The county implemented the “Great Game of Business” three years ago in an effort to foster open book management and employee engagement. This initiative, referred to in Greene County as the “Great Game of Government,” lets all county employees have a greater understanding of their role and influence on the county’s bottom line. Employee response to this opportunity has been outstanding.
“Signing this budget assures that the office holders, department heads and their staffs are bringing forward a very conservative budget that addresses many unmet needs that have accrued over the last several years due to the recession. It is a budget that continues our ongoing efforts to meet the ever increasing needs of our citizens in a timely and cost-effective manner that speaks to our motto - “Greene County Works”.” said county commissioner Harold Bengsch.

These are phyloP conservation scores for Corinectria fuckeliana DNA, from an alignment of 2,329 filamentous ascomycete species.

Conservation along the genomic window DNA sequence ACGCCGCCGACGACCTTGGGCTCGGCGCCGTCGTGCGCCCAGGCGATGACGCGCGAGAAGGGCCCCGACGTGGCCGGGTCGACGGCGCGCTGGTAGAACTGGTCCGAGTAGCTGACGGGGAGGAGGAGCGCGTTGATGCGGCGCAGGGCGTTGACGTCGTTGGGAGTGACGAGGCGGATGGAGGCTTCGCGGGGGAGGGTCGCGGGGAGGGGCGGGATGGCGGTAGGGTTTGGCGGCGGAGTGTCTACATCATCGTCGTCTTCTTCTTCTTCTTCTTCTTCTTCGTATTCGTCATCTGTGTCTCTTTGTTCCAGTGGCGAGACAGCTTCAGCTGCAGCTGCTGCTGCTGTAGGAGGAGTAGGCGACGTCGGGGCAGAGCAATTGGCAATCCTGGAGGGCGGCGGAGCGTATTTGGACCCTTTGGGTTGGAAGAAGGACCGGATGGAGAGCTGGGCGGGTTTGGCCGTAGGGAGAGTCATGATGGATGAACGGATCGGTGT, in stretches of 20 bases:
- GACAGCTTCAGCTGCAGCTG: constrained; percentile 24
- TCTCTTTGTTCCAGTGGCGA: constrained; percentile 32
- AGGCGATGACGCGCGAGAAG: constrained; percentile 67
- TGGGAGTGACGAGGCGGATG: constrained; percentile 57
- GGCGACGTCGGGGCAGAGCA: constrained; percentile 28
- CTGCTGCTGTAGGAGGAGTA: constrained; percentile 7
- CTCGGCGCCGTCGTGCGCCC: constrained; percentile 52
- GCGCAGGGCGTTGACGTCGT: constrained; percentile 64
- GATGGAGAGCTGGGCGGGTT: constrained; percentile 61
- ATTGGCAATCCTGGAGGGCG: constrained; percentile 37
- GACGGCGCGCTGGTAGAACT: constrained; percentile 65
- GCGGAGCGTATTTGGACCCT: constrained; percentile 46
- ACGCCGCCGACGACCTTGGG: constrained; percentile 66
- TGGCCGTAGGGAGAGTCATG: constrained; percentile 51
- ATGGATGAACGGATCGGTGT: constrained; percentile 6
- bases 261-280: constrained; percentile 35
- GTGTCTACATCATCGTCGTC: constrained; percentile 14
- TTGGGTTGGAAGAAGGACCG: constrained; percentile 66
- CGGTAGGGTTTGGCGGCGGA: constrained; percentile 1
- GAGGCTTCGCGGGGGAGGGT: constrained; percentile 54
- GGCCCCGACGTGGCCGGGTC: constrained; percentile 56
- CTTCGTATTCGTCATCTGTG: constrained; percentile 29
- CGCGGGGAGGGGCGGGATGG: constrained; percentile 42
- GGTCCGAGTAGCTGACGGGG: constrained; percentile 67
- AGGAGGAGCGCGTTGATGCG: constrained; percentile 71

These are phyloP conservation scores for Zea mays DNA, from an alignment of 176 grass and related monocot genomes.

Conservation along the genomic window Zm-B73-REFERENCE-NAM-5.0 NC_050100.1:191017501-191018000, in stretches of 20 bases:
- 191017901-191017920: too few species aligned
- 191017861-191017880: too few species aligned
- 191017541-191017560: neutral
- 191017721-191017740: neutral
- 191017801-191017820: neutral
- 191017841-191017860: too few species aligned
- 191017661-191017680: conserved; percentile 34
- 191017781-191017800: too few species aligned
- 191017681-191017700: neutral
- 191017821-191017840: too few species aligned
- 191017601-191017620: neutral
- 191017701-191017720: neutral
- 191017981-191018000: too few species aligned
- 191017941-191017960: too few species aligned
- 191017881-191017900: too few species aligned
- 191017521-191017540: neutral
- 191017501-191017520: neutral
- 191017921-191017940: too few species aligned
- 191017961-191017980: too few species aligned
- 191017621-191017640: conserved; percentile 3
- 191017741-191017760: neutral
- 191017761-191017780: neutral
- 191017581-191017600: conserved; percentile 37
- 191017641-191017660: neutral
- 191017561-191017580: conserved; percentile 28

The County’s improving financial status can be attributed to many factors, among them a workforce of informed, dedicated public servants followed by conservative budgeting and an improved economy. However, real challenges still exist and many critical needs remain unmet due to lack of funding. The Commission remains dedicated to addressing these issues and to ensuring that Greene County offers a great place for citizens to live, learn, work and play.
The 2016 Greene County budget is online.
Pending approval by the Missouri State University Board of Governors, Wes Pratt will be MSU’s assistant to the president/chief diversity officer. In addition, Gilbert Brown will assume the role of associate provost for diversity. Both will begin their new roles immediately and will be paid $120,000 annually.
Both appointments are for 18 months. The university plans to start a national search for a new vice president for diversity and inclusion next fall, with the goal of having a replacement on board by July 1, 2017.